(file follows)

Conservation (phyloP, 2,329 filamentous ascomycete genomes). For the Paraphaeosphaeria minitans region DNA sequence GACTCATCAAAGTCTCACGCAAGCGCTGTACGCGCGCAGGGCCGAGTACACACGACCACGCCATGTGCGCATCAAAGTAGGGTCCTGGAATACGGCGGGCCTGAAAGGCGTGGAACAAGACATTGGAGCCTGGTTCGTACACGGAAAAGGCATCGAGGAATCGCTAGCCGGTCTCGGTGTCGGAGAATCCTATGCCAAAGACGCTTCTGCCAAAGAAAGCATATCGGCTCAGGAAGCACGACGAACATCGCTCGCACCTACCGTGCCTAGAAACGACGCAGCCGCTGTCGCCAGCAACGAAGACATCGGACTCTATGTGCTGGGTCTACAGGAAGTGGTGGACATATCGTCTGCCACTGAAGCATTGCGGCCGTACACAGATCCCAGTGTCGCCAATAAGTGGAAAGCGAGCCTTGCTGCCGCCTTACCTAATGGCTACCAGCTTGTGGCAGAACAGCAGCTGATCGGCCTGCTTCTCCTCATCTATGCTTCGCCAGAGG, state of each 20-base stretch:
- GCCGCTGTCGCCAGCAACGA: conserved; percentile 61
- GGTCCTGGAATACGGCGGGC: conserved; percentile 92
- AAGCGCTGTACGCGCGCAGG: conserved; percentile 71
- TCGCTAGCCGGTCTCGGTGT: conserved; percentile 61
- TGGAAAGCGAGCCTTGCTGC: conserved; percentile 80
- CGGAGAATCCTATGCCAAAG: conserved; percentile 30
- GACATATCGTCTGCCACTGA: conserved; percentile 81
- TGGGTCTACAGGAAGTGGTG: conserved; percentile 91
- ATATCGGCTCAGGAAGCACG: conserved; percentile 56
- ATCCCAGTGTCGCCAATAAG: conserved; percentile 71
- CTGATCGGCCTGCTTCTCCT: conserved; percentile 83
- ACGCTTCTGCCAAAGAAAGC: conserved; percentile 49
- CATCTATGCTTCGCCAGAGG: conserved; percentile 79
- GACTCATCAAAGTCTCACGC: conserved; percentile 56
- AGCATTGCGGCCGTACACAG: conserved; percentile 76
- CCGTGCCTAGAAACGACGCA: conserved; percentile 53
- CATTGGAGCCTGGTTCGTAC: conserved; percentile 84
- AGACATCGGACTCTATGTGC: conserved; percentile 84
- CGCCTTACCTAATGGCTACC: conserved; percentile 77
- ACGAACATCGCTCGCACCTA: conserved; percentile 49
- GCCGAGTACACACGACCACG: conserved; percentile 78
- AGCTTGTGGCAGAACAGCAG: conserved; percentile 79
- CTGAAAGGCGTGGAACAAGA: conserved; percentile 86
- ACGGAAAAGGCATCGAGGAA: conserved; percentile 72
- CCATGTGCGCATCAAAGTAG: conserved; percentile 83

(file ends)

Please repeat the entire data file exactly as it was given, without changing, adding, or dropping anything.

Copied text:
Conservation (phyloP, 2,329 filamentous ascomycete genomes). For the Paraphaeosphaeria minitans region DNA sequence GACTCATCAAAGTCTCACGCAAGCGCTGTACGCGCGCAGGGCCGAGTACACACGACCACGCCATGTGCGCATCAAAGTAGGGTCCTGGAATACGGCGGGCCTGAAAGGCGTGGAACAAGACATTGGAGCCTGGTTCGTACACGGAAAAGGCATCGAGGAATCGCTAGCCGGTCTCGGTGTCGGAGAATCCTATGCCAAAGACGCTTCTGCCAAAGAAAGCATATCGGCTCAGGAAGCACGACGAACATCGCTCGCACCTACCGTGCCTAGAAACGACGCAGCCGCTGTCGCCAGCAACGAAGACATCGGACTCTATGTGCTGGGTCTACAGGAAGTGGTGGACATATCGTCTGCCACTGAAGCATTGCGGCCGTACACAGATCCCAGTGTCGCCAATAAGTGGAAAGCGAGCCTTGCTGCCGCCTTACCTAATGGCTACCAGCTTGTGGCAGAACAGCAGCTGATCGGCCTGCTTCTCCTCATCTATGCTTCGCCAGAGG, state of each 20-base stretch:
- GCCGCTGTCGCCAGCAACGA: conserved; percentile 61
- GGTCCTGGAATACGGCGGGC: conserved; percentile 92
- AAGCGCTGTACGCGCGCAGG: conserved; percentile 71
- TCGCTAGCCGGTCTCGGTGT: conserved; percentile 61
- TGGAAAGCGAGCCTTGCTGC: conserved; percentile 80
- CGGAGAATCCTATGCCAAAG: conserved; percentile 30
- GACATATCGTCTGCCACTGA: conserved; percentile 81
- TGGGTCTACAGGAAGTGGTG: conserved; percentile 91
- ATATCGGCTCAGGAAGCACG: conserved; percentile 56
- ATCCCAGTGTCGCCAATAAG: conserved; percentile 71
- CTGATCGGCCTGCTTCTCCT: conserved; percentile 83
- ACGCTTCTGCCAAAGAAAGC: conserved; percentile 49
- CATCTATGCTTCGCCAGAGG: conserved; percentile 79
- GACTCATCAAAGTCTCACGC: conserved; percentile 56
- AGCATTGCGGCCGTACACAG: conserved; percentile 76
- CCGTGCCTAGAAACGACGCA: conserved; percentile 53
- CATTGGAGCCTGGTTCGTAC: conserved; percentile 84
- AGACATCGGACTCTATGTGC: conserved; percentile 84
- CGCCTTACCTAATGGCTACC: conserved; percentile 77
- ACGAACATCGCTCGCACCTA: conserved; percentile 49
- GCCGAGTACACACGACCACG: conserved; percentile 78
- AGCTTGTGGCAGAACAGCAG: conserved; percentile 79
- CTGAAAGGCGTGGAACAAGA: conserved; percentile 86
- ACGGAAAAGGCATCGAGGAA: conserved; percentile 72
- CCATGTGCGCATCAAAGTAG: conserved; percentile 83